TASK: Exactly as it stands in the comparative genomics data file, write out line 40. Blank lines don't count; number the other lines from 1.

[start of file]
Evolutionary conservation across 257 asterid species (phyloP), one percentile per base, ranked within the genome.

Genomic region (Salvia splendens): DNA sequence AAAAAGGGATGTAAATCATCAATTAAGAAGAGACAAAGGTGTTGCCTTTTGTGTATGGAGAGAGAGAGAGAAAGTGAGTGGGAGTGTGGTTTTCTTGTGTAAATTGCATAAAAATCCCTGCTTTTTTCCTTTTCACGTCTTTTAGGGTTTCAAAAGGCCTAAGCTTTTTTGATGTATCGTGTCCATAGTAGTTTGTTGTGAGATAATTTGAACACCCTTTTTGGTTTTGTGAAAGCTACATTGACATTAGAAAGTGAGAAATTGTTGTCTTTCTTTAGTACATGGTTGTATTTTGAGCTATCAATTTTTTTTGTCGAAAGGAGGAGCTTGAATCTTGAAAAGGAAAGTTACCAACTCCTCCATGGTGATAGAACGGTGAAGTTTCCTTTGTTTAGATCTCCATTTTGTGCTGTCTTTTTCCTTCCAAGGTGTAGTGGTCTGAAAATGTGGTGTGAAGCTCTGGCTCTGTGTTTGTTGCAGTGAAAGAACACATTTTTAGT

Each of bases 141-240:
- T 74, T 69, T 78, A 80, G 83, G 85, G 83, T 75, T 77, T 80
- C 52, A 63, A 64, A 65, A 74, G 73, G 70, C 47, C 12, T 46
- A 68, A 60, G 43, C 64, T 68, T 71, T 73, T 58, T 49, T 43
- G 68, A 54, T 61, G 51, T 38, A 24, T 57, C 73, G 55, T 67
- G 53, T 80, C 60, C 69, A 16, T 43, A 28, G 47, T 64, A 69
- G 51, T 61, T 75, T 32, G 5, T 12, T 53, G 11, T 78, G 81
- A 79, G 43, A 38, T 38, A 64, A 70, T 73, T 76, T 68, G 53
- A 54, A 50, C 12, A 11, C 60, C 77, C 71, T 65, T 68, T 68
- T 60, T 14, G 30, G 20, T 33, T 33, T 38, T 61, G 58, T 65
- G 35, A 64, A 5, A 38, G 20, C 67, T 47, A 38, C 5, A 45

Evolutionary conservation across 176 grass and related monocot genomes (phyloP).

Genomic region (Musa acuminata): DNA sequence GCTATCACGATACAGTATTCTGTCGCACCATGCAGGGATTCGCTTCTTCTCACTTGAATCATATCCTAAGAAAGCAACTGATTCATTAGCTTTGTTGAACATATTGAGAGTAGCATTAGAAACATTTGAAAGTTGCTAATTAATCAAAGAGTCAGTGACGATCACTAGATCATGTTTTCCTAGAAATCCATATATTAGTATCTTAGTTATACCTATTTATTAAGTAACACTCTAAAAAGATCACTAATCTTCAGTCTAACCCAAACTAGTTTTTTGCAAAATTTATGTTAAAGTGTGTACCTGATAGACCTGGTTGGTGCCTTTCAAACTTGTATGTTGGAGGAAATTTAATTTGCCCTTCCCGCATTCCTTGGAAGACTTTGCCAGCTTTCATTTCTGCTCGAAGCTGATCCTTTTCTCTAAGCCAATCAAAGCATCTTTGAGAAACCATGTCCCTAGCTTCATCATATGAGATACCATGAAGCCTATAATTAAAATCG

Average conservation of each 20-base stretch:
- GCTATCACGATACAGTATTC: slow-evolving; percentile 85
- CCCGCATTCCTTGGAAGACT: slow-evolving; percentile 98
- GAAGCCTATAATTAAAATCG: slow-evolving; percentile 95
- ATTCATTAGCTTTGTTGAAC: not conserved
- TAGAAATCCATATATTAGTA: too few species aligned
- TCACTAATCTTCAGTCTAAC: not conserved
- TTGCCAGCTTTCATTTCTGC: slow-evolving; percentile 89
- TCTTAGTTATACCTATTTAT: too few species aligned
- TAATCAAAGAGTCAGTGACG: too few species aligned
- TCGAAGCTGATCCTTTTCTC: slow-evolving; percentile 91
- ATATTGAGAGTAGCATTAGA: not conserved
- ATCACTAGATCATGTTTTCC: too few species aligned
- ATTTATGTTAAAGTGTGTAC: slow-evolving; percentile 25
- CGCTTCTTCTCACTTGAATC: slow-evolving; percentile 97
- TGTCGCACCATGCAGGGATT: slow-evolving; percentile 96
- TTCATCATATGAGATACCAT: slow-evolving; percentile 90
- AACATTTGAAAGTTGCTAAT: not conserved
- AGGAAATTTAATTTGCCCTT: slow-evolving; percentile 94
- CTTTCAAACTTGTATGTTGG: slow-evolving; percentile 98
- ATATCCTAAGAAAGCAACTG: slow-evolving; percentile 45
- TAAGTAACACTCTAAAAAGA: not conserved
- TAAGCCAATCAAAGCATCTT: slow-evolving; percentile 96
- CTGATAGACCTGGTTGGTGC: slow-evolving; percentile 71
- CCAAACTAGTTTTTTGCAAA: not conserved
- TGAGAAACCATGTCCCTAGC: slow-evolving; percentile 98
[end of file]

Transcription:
- CCAAACTAGTTTTTTGCAAA: not conserved